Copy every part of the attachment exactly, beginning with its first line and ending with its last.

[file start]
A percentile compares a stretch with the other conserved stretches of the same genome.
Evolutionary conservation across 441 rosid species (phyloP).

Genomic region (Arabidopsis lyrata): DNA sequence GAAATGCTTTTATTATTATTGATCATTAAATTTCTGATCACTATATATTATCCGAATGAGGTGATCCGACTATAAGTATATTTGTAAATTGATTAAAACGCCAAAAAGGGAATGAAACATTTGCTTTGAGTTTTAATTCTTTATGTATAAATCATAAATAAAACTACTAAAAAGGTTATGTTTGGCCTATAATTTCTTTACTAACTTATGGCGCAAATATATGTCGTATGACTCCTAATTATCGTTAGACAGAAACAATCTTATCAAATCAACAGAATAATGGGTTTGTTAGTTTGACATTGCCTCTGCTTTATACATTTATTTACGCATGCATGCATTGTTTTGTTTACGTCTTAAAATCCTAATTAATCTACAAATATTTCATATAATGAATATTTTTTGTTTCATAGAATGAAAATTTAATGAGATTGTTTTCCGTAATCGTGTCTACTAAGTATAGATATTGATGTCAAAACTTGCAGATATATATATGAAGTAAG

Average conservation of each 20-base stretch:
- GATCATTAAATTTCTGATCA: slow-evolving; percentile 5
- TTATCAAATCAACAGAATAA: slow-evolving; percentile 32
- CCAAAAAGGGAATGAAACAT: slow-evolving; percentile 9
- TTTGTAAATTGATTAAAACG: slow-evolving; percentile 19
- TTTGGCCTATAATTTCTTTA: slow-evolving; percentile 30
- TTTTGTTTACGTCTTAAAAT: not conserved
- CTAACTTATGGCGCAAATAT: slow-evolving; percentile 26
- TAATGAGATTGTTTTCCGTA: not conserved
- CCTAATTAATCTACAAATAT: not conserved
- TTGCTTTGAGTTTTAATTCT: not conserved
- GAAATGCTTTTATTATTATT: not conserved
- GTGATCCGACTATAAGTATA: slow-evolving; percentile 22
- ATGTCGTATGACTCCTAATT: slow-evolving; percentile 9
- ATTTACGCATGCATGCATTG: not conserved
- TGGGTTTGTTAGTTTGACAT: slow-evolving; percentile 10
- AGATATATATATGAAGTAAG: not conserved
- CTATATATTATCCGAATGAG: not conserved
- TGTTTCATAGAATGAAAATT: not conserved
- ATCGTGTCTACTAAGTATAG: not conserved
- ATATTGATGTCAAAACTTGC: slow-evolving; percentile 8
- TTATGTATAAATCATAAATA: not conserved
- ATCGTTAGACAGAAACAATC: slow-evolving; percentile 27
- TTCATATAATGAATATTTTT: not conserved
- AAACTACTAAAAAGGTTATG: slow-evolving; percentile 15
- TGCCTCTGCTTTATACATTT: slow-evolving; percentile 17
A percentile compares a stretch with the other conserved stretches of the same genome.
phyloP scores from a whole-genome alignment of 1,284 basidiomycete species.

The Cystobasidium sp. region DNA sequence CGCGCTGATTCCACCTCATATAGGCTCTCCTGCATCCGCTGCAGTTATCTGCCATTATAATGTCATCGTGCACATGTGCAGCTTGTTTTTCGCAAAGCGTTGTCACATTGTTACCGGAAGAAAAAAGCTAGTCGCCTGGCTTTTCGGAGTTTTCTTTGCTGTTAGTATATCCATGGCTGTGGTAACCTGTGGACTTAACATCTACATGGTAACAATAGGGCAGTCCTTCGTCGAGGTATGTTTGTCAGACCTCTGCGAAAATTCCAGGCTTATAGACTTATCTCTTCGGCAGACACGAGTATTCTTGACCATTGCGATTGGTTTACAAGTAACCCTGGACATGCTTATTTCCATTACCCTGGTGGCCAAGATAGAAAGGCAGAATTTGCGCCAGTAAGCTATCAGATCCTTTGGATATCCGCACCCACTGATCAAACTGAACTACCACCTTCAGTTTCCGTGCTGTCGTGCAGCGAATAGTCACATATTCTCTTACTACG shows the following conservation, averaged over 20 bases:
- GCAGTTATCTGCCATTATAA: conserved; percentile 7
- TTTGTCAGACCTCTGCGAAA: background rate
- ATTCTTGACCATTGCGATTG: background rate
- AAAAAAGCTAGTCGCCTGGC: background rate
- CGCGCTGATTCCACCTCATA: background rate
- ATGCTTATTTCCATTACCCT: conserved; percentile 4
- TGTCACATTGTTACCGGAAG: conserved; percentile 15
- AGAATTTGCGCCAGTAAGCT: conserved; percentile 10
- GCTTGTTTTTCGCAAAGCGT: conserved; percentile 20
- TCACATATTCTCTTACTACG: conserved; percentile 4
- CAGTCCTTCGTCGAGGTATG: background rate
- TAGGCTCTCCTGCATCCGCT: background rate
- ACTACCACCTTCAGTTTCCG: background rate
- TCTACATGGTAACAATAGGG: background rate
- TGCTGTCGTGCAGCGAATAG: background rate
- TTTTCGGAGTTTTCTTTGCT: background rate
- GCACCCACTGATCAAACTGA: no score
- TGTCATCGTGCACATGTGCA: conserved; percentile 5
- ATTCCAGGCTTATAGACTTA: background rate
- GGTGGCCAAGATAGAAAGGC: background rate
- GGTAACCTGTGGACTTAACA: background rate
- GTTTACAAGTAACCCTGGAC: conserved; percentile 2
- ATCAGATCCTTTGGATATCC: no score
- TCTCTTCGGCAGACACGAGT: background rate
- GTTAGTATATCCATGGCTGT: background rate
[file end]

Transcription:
A percentile compares a stretch with the other conserved stretches of the same genome.
Evolutionary conservation across 441 rosid species (phyloP).

Genomic region (Arabidopsis lyrata): DNA sequence GAAATGCTTTTATTATTATTGATCATTAAATTTCTGATCACTATATATTATCCGAATGAGGTGATCCGACTATAAGTATATTTGTAAATTGATTAAAACGCCAAAAAGGGAATGAAACATTTGCTTTGAGTTTTAATTCTTTATGTATAAATCATAAATAAAACTACTAAAAAGGTTATGTTTGGCCTATAATTTCTTTACTAACTTATGGCGCAAATATATGTCGTATGACTCCTAATTATCGTTAGACAGAAACAATCTTATCAAATCAACAGAATAATGGGTTTGTTAGTTTGACATTGCCTCTGCTTTATACATTTATTTACGCATGCATGCATTGTTTTGTTTACGTCTTAAAATCCTAATTAATCTACAAATATTTCATATAATGAATATTTTTTGTTTCATAGAATGAAAATTTAATGAGATTGTTTTCCGTAATCGTGTCTACTAAGTATAGATATTGATGTCAAAACTTGCAGATATATATATGAAGTAAG

Average conservation of each 20-base stretch:
- GATCATTAAATTTCTGATCA: slow-evolving; percentile 5
- TTATCAAATCAACAGAATAA: slow-evolving; percentile 32
- CCAAAAAGGGAATGAAACAT: slow-evolving; percentile 9
- TTTGTAAATTGATTAAAACG: slow-evolving; percentile 19
- TTTGGCCTATAATTTCTTTA: slow-evolving; percentile 30
- TTTTGTTTACGTCTTAAAAT: not conserved
- CTAACTTATGGCGCAAATAT: slow-evolving; percentile 26
- TAATGAGATTGTTTTCCGTA: not conserved
- CCTAATTAATCTACAAATAT: not conserved
- TTGCTTTGAGTTTTAATTCT: not conserved
- GAAATGCTTTTATTATTATT: not conserved
- GTGATCCGACTATAAGTATA: slow-evolving; percentile 22
- ATGTCGTATGACTCCTAATT: slow-evolving; percentile 9
- ATTTACGCATGCATGCATTG: not conserved
- TGGGTTTGTTAGTTTGACAT: slow-evolving; percentile 10
- AGATATATATATGAAGTAAG: not conserved
- CTATATATTATCCGAATGAG: not conserved
- TGTTTCATAGAATGAAAATT: not conserved
- ATCGTGTCTACTAAGTATAG: not conserved
- ATATTGATGTCAAAACTTGC: slow-evolving; percentile 8
- TTATGTATAAATCATAAATA: not conserved
- ATCGTTAGACAGAAACAATC: slow-evolving; percentile 27
- TTCATATAATGAATATTTTT: not conserved
- AAACTACTAAAAAGGTTATG: slow-evolving; percentile 15
- TGCCTCTGCTTTATACATTT: slow-evolving; percentile 17
A percentile compares a stretch with the other conserved stretches of the same genome.
phyloP scores from a whole-genome alignment of 1,284 basidiomycete species.

The Cystobasidium sp. region DNA sequence CGCGCTGATTCCACCTCATATAGGCTCTCCTGCATCCGCTGCAGTTATCTGCCATTATAATGTCATCGTGCACATGTGCAGCTTGTTTTTCGCAAAGCGTTGTCACATTGTTACCGGAAGAAAAAAGCTAGTCGCCTGGCTTTTCGGAGTTTTCTTTGCTGTTAGTATATCCATGGCTGTGGTAACCTGTGGACTTAACATCTACATGGTAACAATAGGGCAGTCCTTCGTCGAGGTATGTTTGTCAGACCTCTGCGAAAATTCCAGGCTTATAGACTTATCTCTTCGGCAGACACGAGTATTCTTGACCATTGCGATTGGTTTACAAGTAACCCTGGACATGCTTATTTCCATTACCCTGGTGGCCAAGATAGAAAGGCAGAATTTGCGCCAGTAAGCTATCAGATCCTTTGGATATCCGCACCCACTGATCAAACTGAACTACCACCTTCAGTTTCCGTGCTGTCGTGCAGCGAATAGTCACATATTCTCTTACTACG shows the following conservation, averaged over 20 bases:
- GCAGTTATCTGCCATTATAA: conserved; percentile 7
- TTTGTCAGACCTCTGCGAAA: background rate
- ATTCTTGACCATTGCGATTG: background rate
- AAAAAAGCTAGTCGCCTGGC: background rate
- CGCGCTGATTCCACCTCATA: background rate
- ATGCTTATTTCCATTACCCT: conserved; percentile 4
- TGTCACATTGTTACCGGAAG: conserved; percentile 15
- AGAATTTGCGCCAGTAAGCT: conserved; percentile 10
- GCTTGTTTTTCGCAAAGCGT: conserved; percentile 20
- TCACATATTCTCTTACTACG: conserved; percentile 4
- CAGTCCTTCGTCGAGGTATG: background rate
- TAGGCTCTCCTGCATCCGCT: background rate
- ACTACCACCTTCAGTTTCCG: background rate
- TCTACATGGTAACAATAGGG: background rate
- TGCTGTCGTGCAGCGAATAG: background rate
- TTTTCGGAGTTTTCTTTGCT: background rate
- GCACCCACTGATCAAACTGA: no score
- TGTCATCGTGCACATGTGCA: conserved; percentile 5
- ATTCCAGGCTTATAGACTTA: background rate
- GGTGGCCAAGATAGAAAGGC: background rate
- GGTAACCTGTGGACTTAACA: background rate
- GTTTACAAGTAACCCTGGAC: conserved; percentile 2
- ATCAGATCCTTTGGATATCC: no score
- TCTCTTCGGCAGACACGAGT: background rate
- GTTAGTATATCCATGGCTGT: background rate